E. H. Bhuiyan^{1}, Nadine L. Dispenza^{1}, R. Todd Constable^{1}, and Gigi Galiana^{1}

This work reports the performance of various gradient waveforms
for Fast Rotary Nonlinear Spatial Acquisition (FRONSAC) encoding, varying the amplitude,
frequency and phase of the oscillation on different channels. Waveforms using
three NLG channels were used to image an American College of Radiology (ACR) phantom,
and root-mean-square error (RMSE) relative to a fully sampled reference was
used to evaluate performance. Experimentally observed trends support those
reported in previous work, which was based on theory and simulations. For the given hardware, the results suggest
that the best combination for C3, S3 and Z2 are 64, 64 and 32 cycles per
readout and 1.74×10^{6}mTm^{-3}, 1.74×10^{6}mTm^{-3}
and 3.05×10^{6}mTm^{-2} respectively.

Parallel imaging can significantly accelerate acquisition and consequently reduce the cost of MR imaging.^{1-8 }While many non-Cartesian sequences show excellent potential for parallel imaging, they generally do so at the cost of complicated contrast and enhanced sensitivity to off-resonance spins and timing errors. However, previous work has suggested that FRONSAC can maintain the contrast and reliability of standard Cartesian acquisitions while improving artifacts due to undersampling.^{9-17}

With FRONSAC encoding, as the sampling function moves across k-space on the trajectory defined by the linear gradients, a rapidly changing nonlinear gradient changes the shape and orientation of the sampling function. These broader and more diverse sampling functions, modulated by coils and aided by oversampling, provide more measurements in the gaps of the linear trajectory in k-space, which subsequently reduces undersampling artifacts. However, the optimal gradient waveform to fill gaps in k-space is an open question with a staggering number of degrees of freedom.^{16-19 }Here we undertake an experimental optimization using three nonlinear gradients available at our site and restricted to sinusoidal waveforms.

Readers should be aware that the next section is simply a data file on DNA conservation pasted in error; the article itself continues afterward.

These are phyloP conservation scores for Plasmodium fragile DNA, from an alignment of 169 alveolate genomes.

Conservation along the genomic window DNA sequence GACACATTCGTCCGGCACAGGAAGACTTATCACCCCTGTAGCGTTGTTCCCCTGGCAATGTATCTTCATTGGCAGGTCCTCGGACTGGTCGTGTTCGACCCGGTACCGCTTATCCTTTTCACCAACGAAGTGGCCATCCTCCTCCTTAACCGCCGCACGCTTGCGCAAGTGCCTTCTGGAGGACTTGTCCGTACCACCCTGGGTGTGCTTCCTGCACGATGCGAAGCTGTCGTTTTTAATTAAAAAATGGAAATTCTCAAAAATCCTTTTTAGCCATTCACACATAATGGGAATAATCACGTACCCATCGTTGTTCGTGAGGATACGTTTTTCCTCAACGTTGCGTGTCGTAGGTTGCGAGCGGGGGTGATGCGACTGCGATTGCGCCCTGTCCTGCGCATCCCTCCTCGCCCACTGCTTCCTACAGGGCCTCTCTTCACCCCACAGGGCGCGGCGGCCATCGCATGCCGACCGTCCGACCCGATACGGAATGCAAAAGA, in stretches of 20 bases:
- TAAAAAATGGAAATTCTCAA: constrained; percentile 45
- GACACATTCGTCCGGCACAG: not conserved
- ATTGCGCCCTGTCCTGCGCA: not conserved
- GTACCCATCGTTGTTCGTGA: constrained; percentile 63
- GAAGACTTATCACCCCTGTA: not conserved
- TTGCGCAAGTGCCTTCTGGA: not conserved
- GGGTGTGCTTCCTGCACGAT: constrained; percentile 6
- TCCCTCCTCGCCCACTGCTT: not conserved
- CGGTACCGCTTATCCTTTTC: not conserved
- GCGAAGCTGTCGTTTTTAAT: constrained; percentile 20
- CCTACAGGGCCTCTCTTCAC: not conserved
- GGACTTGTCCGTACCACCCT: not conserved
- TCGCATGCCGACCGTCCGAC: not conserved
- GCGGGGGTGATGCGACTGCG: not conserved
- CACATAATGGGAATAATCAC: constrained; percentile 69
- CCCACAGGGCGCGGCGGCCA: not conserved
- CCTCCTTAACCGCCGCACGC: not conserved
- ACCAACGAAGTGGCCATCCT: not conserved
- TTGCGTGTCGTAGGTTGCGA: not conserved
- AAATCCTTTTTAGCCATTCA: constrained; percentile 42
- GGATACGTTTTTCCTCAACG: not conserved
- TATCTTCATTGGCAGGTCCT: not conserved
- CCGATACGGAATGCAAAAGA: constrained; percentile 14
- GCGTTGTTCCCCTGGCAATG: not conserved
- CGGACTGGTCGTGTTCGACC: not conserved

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9. Stockmann JP, Ciris PA, Galiana G, Tam L, Constable RT. O‐Space imaging: Highly efficient parallel imaging using second-order nonlinear fields as encoding gradients with no phase encoding. Magnetic Resonance in Medicine. 2010:64(2):447-56.

10. Stockmann JP, Galiana G, Tam LK, Nixon TW, Constable RT. First O‐Space images using a high‐power, actively shielded 12cm Z2 gradient insert on a human 3T scanner. Proceedings of the ISMRM 19th Annual meeting. 2011:717.

11. Stockmann JP, Galiana G, Tam L, Juchem C, Nixon TW, Constable RT. In vivo O‐Space imaging with a dedicated 12 cm Z2 inserted coil on a human 3T scanner using phase map calibration. Mgn Reson Med. 2013;69(2): 444-55.

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16. Wang H, Tam L, Kopanoglu E, Peters D, Galiana G, Constable RT. Improving O‐Space Imaging Using High‐Resolution Oversampled Data Acquisitions. Proceedings of the ISMRM 22nd Annual Meeting. 2015: talk.

17. Wang H, Tam L, Constable RT, Galiana G. Fast Rotary Nonlinear Spatial Acquisition (FRONSAC) Imaging. Magn Reson Med. 2017 (March); 75(3) 1154-1165.

18. Galiana G, Stockmann JP, Tam L, Peters D, Tagare H, Constable RT. The role of nonlinear gradients in parallel imaging: A k-space based analysis. Concepts in Magnetic Resonance Part A.40A (5):253‐67.

19. Luedicke N, Tagare H, Galiana G, Constable RT, editors. Trajectory design of optimized repeating linear and nonlinear gradient encoding using a k-space point spread function metric. ISMRM Annual Meeting; 2016; Singapore.

20. Nadine L. Dispenza, Sebastian Littin, Maxim Zaitsev, R. Todd Constable, Gigi Galiana, Clinical Potential of a New Approach to MRI Acceleration, Scientific Report, Nature Publishing (submitted).

21. Nadine L. Dispenza, Maxim Zaitsev, R. Todd Constable, Gigi Galiana, ``Clinical Imaging Potential of FRONSAC”, invited talk for ISMRM Annual Meeting and Exhibition, Paris, France June 18, 2018.

Cartesian images for
R=1 (A) and R=4 (B), and a corresponding R=4 image with FRONSAC (C). All images
are reconstructed by GPU-accelerated conjugate gradients (CG) instead of
Fourier transform. Though imperfect coil profiles leave some undersampling
artifacts at R=4 for this 8-channel data, the improvements gained from FRONSAC
encoding are significant.

A representative set
of nine FRONSAC images acquired in a Siemens 3T Trio B by using different
combinations of NLG gradients C3, S3 and Z2. In each case, the acceleration
factor R=4. The FRONSAC gradient parameters used for each
acquisition are noted above each panel where F (f_C3, f_S3, f_Z2) denotes cycles
per readout and A (A_C3, A_S3, A_Z2) denotes gradient amplitude on the C3, S3,
and Z2 channels, respectively.

The residual images
are obtained by comparing the R=4 images with each FRONSAC gradient to the
normalised Cartesian R=1 images.

Summary of parameters used for each image
acquisition whose results are shown in Figures 2 and 3. RMSE, shown in the last column, is calculated
for each image relative to a fully sampled Cartesian reference.